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Surgical Technique |

Middle Segment Pancreatectomy:  A Novel Technique for Conserving Pancreatic Tissue

Andrew L. Warshaw, MD; David W. Rattner, MD; Carlos Fernández-del Castillo, MD; Kaspar Z'graggen, MD
Arch Surg. 1998;133(3):327-331. doi:10.1001/archsurg.133.3.327.
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Pancreatoduodenectomy and extended distal pancreatectomy for benign tumors in the pancreatic neck and body incur a notable waste of normal tissue and unnecessary risk of both diabetes mellitus and splenic loss. We describe the technique of a limited resection of the middle portion of the pancreas, termed middle segment pancreatectomy, and report our results in 12 patients. Middle segment pancreatectomy was used in 12 consecutive patients with pancreatic tumors of the neck or body. The transected pancreatic head was sutured with duct ligation, and a Roux-en-Y loop of jejunum was anastomosed to the tail using mucosa-to-mucosa duct approximation and a 5F catheter for duct stenting and drainage. In 12 patients, 7 with cystic tumors (5 patients with serous cystadenoma; 2 patients with mucinous cystic neoplasms), 3 with islet cell adenomas, 1 with islet cell carcinoma, and 1 with intraductal papillary mucinous tumor, the tumor was resected by a middle segment pancreatectomy. In each case, the tumor, measuring 0.9 to 5.2 cm, lay in the neck or body of the pancreas and could not be safely enucleated without compromising the pancreatic duct. Each tumor was resected with clear margins. Two patients had a temporary pancreatic fistula; 1 patient had delayed gastric emptying. Median postoperative length of stay was 8 days. No patient became diabetic or required oral pancreatic enzyme supplements. No local recurrences occurred after a mean follow-up of 18 months. Middle segment pancreatectomy is a safe and effective technique for resecting selected pancreatic tumors in the neck and body of the pancreas while preserving pancreatic endocrine and exocrine function and the spleen.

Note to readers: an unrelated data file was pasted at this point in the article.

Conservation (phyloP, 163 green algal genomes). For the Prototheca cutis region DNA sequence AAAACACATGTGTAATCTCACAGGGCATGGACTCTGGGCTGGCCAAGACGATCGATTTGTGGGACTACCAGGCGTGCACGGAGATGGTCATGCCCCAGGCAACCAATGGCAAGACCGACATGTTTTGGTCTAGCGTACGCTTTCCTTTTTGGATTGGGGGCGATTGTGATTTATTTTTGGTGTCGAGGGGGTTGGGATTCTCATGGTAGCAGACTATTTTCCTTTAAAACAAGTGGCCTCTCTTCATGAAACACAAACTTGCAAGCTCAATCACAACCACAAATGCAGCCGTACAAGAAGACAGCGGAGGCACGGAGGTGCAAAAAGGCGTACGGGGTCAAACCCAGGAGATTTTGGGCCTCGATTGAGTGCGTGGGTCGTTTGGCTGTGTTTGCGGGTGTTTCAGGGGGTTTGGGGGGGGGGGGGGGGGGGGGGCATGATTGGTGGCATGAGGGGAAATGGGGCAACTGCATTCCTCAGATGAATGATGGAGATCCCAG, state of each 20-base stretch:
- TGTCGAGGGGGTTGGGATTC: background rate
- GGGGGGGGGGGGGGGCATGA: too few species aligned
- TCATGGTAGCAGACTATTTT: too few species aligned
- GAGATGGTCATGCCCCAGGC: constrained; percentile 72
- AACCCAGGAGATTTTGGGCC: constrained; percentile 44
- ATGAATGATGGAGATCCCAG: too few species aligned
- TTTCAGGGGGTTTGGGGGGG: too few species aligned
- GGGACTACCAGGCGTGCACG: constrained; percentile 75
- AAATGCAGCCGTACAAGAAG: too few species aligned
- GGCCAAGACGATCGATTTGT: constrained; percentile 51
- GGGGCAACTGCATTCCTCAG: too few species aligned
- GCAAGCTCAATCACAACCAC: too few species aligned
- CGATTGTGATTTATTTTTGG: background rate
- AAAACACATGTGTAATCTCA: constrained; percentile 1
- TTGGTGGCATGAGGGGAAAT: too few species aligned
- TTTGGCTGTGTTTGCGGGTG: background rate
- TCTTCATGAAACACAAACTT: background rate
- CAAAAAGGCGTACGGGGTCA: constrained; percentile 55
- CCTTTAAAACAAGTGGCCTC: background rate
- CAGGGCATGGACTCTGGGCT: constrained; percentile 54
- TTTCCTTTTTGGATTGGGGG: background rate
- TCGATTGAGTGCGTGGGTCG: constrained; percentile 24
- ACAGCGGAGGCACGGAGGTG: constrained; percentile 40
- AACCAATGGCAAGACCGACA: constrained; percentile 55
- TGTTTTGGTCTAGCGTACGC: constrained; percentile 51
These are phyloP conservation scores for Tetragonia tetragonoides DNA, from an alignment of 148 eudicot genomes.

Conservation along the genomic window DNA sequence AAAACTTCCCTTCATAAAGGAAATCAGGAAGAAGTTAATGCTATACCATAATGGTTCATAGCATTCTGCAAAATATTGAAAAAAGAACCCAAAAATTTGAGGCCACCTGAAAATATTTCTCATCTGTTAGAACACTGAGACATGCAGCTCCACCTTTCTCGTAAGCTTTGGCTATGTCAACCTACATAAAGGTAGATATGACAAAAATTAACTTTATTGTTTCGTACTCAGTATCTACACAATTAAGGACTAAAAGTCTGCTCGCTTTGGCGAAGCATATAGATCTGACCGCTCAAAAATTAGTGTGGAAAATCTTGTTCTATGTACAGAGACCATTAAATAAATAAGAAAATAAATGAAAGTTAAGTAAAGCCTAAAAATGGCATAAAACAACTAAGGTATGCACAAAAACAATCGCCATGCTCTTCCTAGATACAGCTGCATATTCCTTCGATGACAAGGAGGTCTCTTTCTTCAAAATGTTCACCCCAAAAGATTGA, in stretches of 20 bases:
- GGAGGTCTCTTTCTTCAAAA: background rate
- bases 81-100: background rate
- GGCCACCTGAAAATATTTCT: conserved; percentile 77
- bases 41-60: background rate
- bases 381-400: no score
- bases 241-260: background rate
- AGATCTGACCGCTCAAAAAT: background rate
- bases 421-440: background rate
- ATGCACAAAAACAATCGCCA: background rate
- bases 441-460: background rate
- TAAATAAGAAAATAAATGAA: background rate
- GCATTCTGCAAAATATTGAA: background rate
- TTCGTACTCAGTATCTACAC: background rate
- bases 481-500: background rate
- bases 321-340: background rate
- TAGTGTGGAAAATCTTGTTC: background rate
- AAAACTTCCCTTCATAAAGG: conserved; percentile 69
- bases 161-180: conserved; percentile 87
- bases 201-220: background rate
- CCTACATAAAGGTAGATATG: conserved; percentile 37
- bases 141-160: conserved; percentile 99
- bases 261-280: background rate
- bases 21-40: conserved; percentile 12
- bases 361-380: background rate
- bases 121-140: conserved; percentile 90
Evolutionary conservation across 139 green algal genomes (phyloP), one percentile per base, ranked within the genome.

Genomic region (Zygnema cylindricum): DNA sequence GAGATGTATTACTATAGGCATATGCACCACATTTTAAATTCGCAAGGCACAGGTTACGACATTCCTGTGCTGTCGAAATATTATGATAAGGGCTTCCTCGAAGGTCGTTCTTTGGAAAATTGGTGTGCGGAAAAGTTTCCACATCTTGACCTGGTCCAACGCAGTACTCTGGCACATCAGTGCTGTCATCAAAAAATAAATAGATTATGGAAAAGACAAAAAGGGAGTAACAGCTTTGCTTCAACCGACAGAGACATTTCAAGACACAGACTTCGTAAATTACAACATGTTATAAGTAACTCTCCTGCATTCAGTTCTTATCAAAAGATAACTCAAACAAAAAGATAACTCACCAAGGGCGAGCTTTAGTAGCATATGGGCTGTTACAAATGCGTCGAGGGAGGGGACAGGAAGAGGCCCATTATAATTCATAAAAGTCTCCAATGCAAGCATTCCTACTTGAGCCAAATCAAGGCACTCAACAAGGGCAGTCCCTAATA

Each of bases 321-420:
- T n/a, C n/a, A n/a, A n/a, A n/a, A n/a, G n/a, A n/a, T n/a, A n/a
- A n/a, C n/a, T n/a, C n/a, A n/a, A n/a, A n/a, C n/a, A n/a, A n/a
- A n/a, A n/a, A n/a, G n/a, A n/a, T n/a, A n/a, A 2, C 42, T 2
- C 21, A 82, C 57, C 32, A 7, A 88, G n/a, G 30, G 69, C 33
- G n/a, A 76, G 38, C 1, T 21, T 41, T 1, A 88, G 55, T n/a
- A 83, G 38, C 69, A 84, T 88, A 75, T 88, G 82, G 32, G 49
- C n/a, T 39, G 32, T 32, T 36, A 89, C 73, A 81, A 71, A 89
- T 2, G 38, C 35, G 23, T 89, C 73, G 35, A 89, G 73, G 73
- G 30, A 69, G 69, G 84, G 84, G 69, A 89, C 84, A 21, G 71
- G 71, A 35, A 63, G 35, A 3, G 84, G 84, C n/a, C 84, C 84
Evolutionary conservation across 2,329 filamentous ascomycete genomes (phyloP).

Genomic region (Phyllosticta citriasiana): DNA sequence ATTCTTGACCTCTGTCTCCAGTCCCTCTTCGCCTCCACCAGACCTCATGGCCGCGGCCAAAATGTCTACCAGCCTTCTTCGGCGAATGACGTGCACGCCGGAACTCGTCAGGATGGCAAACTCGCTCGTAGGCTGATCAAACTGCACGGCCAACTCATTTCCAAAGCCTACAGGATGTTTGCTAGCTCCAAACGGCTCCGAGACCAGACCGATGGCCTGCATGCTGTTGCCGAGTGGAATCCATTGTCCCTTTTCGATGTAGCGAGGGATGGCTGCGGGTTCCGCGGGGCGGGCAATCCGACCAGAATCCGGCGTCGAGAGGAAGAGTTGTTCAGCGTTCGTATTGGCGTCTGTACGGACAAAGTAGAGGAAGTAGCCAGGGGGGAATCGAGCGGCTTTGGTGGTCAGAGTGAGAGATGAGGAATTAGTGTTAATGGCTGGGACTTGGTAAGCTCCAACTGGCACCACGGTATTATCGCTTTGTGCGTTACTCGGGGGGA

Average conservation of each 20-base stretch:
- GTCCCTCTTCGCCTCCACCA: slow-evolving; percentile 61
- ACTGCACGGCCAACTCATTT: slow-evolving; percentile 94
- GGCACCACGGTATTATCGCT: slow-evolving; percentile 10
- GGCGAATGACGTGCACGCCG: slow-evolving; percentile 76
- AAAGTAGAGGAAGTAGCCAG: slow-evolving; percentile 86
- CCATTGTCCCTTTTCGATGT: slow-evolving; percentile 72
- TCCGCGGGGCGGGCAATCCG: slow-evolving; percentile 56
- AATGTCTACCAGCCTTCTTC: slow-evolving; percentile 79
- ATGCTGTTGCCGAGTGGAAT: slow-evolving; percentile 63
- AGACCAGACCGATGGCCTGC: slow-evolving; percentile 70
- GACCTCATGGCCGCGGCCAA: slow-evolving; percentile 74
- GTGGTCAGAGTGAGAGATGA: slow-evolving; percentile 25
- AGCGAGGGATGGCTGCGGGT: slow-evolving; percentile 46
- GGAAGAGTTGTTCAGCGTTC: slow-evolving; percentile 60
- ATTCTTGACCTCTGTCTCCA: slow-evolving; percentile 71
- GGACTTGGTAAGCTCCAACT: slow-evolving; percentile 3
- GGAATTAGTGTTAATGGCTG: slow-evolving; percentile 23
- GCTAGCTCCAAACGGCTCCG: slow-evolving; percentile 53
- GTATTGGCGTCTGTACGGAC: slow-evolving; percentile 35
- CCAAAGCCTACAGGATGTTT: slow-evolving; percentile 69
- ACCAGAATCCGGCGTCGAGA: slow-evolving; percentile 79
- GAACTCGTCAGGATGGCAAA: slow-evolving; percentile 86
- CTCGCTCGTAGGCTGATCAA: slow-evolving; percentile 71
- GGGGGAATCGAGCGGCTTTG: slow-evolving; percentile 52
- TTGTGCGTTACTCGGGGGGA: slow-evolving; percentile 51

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Figure 1.

Abdominal computed tomographic scan from case 7 with a serous cystadenoma of the pancreas.

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Figure 2.

Intraoperative view of a serous cystadenoma located in the neck of the pancreas. The middle pancreatic segment containing the tumor has been separated from the splenoportal junction and small splenic arterial and venous branches have been divided.

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Figure 3.

After resection of the pancreatic segment containing the tumor, the cephalic stump is closed with interrupted nonabsorbable Lembert sutures after ligating the pancreatic duct. The splenic vein is outlined by arrows.

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Figure 4.

The remaining body and tail of the pancreas is anastomosed to a Roux-en-Y loop of jejunum with mucosa-to-mucosa technique.

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